This wildfire season, we’re tracking the location of active wildfires throughout the Pacific Northwest.

In Washington state, the wildfire season typically runs from June to September and particularly affects the region east of the Cascades, according to the Washington State Department of Natural Resources. More recent data shows wildfires are also increasing in parts of the state where they have been rare in the past, like in the rain-soaked forests of the Olympic Peninsula.

While there is a high risk of wildfires throughout Oregon, the central, southwest and northeast parts of the state are typically worst affected. 


Over the past decade, the average number of acres burned annually in Washington and Oregon has steadily increased.

Recent years have brought unusually large and damaging wildfires to the region. While the Carlton Complex fire of 2014 in North Central Washington and the Bootleg fire of 2021 in South Central Oregon were the most destructive in the past decade, wildfires are getting bigger, costlier, more frequent and more intense.




Wildfires also affect air quality and human health — both near the blazes and throughout the region.


Larger and more intense wildfires are creating the potential for greater smoke production and chronic exposures in the U.S., particularly in the West. 

Check the air quality level and fine particulate matter concentration in your area here:

Source: fire.airnow.gov

Fine particulate matter, the main pollutant in wildfire smoke, is made up of tiny, unburned particles from incinerated materials suspended in the air. They may include particles of acids, inorganic compounds, organic chemicals, soot, metals or soil. They are also several times finer than human hair and are easily ingested deep into the lungs and bloodstream, which can impair vital organs.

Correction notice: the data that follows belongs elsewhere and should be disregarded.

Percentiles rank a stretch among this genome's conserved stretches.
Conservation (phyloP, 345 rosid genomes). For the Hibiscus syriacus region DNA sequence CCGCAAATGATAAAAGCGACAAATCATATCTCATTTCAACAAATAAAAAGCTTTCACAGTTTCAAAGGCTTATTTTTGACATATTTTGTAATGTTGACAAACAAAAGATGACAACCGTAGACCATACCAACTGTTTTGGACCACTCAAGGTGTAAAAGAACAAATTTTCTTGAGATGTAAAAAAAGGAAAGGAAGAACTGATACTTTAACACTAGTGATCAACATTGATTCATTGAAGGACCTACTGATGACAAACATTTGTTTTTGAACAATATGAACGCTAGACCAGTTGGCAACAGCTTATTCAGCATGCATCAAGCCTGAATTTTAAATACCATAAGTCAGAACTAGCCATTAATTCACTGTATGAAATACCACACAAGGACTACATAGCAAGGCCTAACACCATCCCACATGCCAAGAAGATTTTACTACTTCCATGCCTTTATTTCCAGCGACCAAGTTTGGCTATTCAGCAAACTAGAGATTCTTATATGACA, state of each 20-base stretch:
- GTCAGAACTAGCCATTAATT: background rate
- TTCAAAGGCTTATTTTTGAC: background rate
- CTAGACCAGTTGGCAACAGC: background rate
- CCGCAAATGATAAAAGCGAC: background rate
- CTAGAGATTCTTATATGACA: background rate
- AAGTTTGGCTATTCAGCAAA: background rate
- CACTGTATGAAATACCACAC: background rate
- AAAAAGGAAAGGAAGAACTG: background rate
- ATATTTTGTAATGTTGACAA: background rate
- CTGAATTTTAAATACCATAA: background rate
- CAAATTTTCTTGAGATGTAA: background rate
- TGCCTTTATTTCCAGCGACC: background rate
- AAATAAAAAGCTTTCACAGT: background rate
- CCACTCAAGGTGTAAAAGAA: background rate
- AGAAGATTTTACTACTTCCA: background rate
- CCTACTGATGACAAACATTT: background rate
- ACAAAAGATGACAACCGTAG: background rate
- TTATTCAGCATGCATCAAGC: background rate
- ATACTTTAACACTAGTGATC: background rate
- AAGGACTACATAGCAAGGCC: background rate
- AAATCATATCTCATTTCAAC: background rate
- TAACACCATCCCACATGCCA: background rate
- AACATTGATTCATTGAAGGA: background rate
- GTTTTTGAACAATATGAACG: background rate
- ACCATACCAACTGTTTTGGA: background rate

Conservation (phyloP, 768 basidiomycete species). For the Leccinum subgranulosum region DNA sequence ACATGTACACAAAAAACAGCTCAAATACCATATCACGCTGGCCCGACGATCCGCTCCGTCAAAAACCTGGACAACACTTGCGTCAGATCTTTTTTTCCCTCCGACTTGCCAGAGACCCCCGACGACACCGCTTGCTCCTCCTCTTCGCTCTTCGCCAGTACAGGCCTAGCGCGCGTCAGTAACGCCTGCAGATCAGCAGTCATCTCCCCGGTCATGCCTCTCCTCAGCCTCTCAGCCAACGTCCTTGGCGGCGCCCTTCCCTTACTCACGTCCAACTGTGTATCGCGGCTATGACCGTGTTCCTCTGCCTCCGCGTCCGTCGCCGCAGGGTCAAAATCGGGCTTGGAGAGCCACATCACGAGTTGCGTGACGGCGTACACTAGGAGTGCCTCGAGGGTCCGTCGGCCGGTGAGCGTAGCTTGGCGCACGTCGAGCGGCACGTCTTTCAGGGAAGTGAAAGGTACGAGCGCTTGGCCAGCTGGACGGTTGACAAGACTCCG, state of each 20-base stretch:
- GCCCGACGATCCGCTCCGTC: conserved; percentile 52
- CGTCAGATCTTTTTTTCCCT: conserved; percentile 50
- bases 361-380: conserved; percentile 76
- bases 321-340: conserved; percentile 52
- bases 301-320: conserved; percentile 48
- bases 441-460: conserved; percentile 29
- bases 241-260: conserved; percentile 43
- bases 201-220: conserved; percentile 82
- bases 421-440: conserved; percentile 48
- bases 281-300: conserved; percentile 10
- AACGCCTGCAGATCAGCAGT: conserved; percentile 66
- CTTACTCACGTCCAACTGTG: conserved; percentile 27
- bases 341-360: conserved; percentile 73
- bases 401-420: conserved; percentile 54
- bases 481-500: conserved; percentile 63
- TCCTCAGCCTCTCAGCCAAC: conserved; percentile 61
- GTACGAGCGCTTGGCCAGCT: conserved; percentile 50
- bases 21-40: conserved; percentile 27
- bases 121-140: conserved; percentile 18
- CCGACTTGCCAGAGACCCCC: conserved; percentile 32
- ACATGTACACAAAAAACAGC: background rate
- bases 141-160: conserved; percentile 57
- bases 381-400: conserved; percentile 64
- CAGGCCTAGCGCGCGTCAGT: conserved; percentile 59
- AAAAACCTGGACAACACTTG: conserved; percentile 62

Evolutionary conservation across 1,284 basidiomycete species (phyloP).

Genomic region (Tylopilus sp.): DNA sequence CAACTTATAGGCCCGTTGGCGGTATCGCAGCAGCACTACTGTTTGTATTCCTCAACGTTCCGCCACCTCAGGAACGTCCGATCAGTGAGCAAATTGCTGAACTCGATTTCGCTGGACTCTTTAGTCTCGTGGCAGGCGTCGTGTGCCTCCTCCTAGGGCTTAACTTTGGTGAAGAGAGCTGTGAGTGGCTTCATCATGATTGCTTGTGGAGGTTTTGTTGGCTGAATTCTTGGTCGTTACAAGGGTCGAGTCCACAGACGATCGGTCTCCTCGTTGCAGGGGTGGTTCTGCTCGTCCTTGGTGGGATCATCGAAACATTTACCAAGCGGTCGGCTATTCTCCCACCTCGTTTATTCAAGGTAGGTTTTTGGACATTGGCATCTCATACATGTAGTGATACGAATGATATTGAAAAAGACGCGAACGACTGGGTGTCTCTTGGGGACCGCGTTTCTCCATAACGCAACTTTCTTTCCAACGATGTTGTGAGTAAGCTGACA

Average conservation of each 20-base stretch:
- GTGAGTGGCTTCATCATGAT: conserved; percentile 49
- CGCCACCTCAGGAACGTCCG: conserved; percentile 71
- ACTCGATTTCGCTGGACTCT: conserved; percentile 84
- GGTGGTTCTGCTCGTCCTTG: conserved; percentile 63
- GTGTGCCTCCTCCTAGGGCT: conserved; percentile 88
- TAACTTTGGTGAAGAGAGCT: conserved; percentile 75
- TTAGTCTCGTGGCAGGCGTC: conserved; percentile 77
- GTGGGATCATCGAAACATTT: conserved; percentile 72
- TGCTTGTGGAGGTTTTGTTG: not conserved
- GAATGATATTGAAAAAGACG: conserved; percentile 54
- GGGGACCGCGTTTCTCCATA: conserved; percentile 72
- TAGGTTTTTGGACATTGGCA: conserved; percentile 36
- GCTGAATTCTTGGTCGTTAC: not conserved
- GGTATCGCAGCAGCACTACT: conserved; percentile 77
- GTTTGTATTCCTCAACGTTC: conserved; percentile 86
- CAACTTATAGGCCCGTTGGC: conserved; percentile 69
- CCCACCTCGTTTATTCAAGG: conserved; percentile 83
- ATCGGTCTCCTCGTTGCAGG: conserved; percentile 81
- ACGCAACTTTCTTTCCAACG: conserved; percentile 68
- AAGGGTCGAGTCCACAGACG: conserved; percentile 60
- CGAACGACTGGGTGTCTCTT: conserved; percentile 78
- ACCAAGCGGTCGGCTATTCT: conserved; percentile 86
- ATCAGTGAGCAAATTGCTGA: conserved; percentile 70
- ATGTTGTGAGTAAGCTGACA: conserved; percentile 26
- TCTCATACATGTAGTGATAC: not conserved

Exposure to wildfire smoke has been associated with a range of health concerns — from eye and respiratory tract irritation to more serious conditions like bronchitis, heart failure, and even premature death, according to the U.S. Environmental Protection Agency. 

Children, pregnant women, and older adults are especially vulnerable. 

Wildfire emissions are known to increase hospital visits, the EPA observed. When the Eagle Creek fire blanketed the greater Portland area with smoke in 2017, there were 20% more asthma-related visits to the region’s emergency rooms and urgent care facilities


Read more: How to prepare for wildfire smoke in your home, car and while outdoors




While over 80% of wildfires are caused by humans, climate change plays a significant role in their size, intensity and frequency. Research shows Pacific Northwest snowpacks are melting earlier in the year, decreasing summer water stocks. The forest fuel buildup of dried soil and vegetation grows during hotter and drier summers, so fires start more easily and are harder to put out. 

Though this spring has been colder and wetter than previous years, easing drought and wildfire conditions in Western Washington, many parts of Washington remain dry, if not drier than usual.

Track drought conditions throughout the state here. The map is updated every Thursday. For more information on current drought levels, visit the National Integrated Drought Information System.


Current drought conditions across Washington


Drought condition types


Abnormally dry
Ski season is shortened; visitation is lower

Moderate drought
Fire danger increases. Possible dust storms. River flow is low

Severe drought
Wheat and corn are stunted; harvest is early. Producers feed cows earlier; silage is harder to find. Number of wildfires increases; grasses are brown

Extreme drought
Crop and hop yields are poor; wheat protein content is higher. Unprecedented wildfires occur; calls are issued for citizen volunteers to fight fires; firefighting funds are running out. Tourism is reduced, and recreation is altered

Exceptional drought
Exceptional and widespread crop and pasture losses; shortages of water in reservoirs, streams and wells create water emergencies